Godcharles – Quebec Court of Appeal applies s. 68 to reallocate between a retirement home’s business operations sold by one vendor and the home sold by the other vendors

A group of unrelated individuals were the co-owners of a seniors’ residence, which was leased by them to the corporate operator of the residence (“9118”), whose shares they owned in the same proportions as the residence. In order to access the capital gains exemption on a sale of the residence business to an arm’s-length purchaser (“SECA”), all the individuals, other than the one with the largest (35%) interest (NG), sold their shares of the operator to a holding company of NG for a sale price stated to be the (unspecified) FMV of the shares. Two days later, the residence and the operating business were sold by the individuals and 9118 to SECA for a purchase price that was not allocated between the residence sold by the individuals and the operating assets (essentially, the goodwill) sold by 9118. However, when the vendors filed their returns, they treated all of the asset appreciation that had occurred as relating to the goodwill.

Morissette, JCA affirmed the finding below that the sale of the shares of 9118 by the other individuals to NG’s holding company (9084) was a transaction between persons not dealing with each other at arms’ length, given the dominant role of NG in establishing the terms of the transaction. However, he agreed with the taxpayers that this had no significance, given that the Quebec equivalent of s. 69(1)(b) only addressed situations where shares or other property was sold at less, rather than more, than its FMV.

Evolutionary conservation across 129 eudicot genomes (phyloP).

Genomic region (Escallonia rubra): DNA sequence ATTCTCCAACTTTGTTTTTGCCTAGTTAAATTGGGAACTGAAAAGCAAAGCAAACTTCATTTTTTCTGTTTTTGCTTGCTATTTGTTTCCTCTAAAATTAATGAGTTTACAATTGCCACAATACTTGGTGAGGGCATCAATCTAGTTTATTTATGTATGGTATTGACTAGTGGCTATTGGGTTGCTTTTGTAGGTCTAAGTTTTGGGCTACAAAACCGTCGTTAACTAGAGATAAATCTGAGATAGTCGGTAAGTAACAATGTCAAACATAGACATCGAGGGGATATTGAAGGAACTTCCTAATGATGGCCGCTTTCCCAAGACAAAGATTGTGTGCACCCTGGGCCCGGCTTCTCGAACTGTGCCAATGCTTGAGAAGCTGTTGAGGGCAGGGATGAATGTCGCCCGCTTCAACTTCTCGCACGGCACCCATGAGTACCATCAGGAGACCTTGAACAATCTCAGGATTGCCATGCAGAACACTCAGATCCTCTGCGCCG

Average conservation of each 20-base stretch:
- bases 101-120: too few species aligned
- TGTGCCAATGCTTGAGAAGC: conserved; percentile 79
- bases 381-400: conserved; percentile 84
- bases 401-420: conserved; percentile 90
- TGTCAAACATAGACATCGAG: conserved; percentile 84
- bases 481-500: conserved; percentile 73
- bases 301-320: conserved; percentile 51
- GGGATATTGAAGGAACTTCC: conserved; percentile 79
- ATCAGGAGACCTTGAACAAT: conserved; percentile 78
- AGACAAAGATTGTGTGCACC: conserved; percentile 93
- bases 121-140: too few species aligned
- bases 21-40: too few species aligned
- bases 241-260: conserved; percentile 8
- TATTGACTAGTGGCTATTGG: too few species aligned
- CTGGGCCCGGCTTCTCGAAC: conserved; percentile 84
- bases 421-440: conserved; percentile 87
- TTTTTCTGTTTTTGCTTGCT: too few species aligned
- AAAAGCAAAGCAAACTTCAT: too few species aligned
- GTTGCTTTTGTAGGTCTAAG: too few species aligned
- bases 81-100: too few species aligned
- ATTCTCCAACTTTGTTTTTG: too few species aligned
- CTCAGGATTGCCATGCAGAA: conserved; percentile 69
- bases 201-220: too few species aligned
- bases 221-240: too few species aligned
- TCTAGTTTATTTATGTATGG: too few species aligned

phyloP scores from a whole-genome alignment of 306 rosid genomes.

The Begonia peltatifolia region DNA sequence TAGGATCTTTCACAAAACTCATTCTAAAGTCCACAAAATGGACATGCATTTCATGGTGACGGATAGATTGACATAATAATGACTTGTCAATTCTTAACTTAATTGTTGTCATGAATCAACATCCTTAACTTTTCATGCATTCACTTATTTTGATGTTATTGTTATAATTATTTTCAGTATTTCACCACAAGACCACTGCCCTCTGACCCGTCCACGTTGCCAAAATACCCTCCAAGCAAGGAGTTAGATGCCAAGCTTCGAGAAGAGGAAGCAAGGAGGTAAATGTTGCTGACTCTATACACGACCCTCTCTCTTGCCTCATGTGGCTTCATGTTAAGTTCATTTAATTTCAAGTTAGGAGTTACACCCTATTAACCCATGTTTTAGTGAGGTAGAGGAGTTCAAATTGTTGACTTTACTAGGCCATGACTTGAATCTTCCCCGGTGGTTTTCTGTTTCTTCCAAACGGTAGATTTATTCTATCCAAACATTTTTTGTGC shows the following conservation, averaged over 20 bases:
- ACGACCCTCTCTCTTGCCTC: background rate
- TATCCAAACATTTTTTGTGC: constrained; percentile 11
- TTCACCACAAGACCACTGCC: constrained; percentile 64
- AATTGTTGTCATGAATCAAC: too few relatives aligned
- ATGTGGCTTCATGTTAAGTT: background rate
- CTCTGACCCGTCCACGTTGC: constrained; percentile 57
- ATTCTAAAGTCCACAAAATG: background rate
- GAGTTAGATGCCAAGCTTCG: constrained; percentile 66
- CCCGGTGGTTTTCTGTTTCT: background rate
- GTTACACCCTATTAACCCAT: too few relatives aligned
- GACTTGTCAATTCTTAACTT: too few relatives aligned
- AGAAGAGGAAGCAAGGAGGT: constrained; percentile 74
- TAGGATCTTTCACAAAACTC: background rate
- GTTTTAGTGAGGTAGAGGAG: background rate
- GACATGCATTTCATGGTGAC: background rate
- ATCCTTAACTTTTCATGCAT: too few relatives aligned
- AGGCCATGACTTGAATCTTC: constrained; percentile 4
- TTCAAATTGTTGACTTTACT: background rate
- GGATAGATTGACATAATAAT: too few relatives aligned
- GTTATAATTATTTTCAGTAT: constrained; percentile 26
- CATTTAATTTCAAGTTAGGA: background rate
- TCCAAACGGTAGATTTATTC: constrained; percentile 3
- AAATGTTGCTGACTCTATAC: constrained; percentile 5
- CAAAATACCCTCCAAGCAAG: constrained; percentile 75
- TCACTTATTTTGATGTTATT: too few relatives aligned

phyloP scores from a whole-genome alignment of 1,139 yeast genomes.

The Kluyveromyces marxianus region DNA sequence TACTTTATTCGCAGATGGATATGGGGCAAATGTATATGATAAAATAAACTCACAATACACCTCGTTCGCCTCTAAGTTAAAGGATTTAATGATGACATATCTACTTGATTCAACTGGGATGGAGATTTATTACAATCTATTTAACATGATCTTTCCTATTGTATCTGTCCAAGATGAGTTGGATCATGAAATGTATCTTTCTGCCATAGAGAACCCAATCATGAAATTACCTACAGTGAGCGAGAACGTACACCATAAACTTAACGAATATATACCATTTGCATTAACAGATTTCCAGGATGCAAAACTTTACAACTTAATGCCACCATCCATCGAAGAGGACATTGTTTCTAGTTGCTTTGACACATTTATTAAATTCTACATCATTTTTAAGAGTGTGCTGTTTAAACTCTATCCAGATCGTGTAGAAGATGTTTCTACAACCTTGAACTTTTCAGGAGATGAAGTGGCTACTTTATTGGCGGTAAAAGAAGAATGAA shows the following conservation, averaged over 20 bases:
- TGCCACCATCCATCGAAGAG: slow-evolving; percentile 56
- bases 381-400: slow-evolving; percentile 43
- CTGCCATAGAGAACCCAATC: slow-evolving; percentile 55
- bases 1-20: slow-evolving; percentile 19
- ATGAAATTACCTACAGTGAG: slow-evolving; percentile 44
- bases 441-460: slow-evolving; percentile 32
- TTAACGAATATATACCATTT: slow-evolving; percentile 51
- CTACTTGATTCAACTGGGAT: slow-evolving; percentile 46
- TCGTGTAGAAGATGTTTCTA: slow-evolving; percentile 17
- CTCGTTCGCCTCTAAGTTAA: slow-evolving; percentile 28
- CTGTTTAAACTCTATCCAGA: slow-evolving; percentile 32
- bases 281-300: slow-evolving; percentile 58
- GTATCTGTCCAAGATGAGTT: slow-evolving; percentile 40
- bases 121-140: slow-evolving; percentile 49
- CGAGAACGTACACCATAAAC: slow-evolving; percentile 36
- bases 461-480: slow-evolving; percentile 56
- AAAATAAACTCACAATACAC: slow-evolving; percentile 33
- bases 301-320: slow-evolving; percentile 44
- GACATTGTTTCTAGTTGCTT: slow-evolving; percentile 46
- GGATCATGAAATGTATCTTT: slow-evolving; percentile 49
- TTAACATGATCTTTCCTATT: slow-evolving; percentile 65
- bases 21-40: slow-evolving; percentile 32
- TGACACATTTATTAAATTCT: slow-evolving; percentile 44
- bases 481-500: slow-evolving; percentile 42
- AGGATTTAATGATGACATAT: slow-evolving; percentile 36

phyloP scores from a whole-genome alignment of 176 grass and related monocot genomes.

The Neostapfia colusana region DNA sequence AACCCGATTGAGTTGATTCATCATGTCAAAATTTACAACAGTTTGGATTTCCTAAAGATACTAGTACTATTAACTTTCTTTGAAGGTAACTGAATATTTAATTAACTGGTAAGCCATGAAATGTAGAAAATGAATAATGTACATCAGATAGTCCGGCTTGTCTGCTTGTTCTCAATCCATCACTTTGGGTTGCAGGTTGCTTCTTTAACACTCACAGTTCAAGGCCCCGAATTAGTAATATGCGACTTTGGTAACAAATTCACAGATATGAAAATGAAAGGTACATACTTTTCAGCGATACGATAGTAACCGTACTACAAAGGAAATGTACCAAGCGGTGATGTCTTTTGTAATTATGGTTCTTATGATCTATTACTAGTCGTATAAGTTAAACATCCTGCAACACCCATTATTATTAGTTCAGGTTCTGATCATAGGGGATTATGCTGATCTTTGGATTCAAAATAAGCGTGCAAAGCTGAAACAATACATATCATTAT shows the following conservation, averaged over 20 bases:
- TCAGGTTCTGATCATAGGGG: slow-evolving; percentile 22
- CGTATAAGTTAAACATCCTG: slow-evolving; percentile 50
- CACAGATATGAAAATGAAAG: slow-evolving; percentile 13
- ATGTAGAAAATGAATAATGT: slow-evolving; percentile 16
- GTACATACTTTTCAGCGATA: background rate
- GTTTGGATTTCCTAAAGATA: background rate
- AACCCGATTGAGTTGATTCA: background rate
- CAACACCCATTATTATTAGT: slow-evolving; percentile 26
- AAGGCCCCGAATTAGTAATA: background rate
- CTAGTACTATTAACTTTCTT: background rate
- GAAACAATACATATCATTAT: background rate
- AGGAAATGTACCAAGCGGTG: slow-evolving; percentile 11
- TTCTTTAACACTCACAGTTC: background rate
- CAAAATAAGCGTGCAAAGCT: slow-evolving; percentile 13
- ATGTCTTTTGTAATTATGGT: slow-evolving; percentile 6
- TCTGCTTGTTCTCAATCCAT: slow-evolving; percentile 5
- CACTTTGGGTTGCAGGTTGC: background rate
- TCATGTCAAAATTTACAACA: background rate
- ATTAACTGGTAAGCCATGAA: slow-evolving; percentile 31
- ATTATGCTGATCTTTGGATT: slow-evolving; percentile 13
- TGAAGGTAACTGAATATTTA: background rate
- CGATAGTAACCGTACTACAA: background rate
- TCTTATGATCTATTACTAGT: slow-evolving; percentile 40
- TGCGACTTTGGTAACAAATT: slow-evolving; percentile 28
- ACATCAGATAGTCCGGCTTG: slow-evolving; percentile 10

What mattered instead was the finding below that a substantial portion of the proceeds should be reallocated to the sale of the real estate (the residence) under TA s. 421(a) (equivalent to ITA s. 68(a)), with resulting recapture of depreciation and (non-exempted) capital gains to the individuals. Although there were two vendors (9118 selling the goodwill, and the co-owners selling the residence), s. 421(a) nonetheless could apply, as “its precise conditions are met” in this situation.

The Court of Quebec had accepted the valuation of the real property (which had reached full occupancy three years’ previously) by the ARQ valuator using the cost method (i.e., the costs of construction, plus a promoter’s notional profit of 5%, plus net GST/QST of 9.495%, minus depreciation of 4% and plus the land appreciation since purchase), with there being a consequential reduction in the residual amount to be allocated to the goodwill.

Neal Armstrong. Summaries of Godcharles v. Agence du revenu du Québec, 2021 QCCA 1843 under s. 68(a), s. 69(1)(b)(i), s. 251(1)(c) and General Concepts – FMV – real estate.